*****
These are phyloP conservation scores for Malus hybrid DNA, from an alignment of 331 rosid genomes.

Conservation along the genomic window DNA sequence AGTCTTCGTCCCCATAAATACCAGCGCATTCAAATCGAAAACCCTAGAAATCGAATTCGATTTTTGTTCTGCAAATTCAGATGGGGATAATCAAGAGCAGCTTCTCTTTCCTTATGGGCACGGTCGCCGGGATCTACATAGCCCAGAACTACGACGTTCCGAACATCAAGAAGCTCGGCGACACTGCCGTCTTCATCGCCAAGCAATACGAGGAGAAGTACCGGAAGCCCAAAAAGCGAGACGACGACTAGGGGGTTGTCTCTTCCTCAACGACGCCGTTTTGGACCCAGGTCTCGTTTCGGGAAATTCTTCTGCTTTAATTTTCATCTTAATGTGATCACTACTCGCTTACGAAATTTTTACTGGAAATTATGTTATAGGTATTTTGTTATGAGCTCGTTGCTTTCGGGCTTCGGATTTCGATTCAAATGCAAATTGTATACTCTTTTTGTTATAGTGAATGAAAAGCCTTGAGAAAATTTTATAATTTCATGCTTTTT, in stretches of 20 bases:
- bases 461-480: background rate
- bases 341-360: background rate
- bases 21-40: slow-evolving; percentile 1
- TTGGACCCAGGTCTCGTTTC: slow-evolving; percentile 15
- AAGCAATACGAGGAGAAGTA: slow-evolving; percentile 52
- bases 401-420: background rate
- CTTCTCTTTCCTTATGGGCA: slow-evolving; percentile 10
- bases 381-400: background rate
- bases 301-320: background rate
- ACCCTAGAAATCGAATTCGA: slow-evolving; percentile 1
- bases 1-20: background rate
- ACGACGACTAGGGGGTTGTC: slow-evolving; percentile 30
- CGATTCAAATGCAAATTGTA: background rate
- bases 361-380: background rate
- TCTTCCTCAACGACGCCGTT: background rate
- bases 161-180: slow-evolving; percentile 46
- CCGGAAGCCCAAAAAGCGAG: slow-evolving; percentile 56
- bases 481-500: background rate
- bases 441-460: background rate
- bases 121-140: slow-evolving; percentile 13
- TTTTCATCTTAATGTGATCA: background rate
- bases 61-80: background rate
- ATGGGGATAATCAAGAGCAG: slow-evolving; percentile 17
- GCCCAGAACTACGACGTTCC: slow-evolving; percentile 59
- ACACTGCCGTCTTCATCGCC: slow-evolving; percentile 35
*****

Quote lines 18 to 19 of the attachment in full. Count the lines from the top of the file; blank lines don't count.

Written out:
- bases 161-180: slow-evolving; percentile 46
- CCGGAAGCCCAAAAAGCGAG: slow-evolving; percentile 56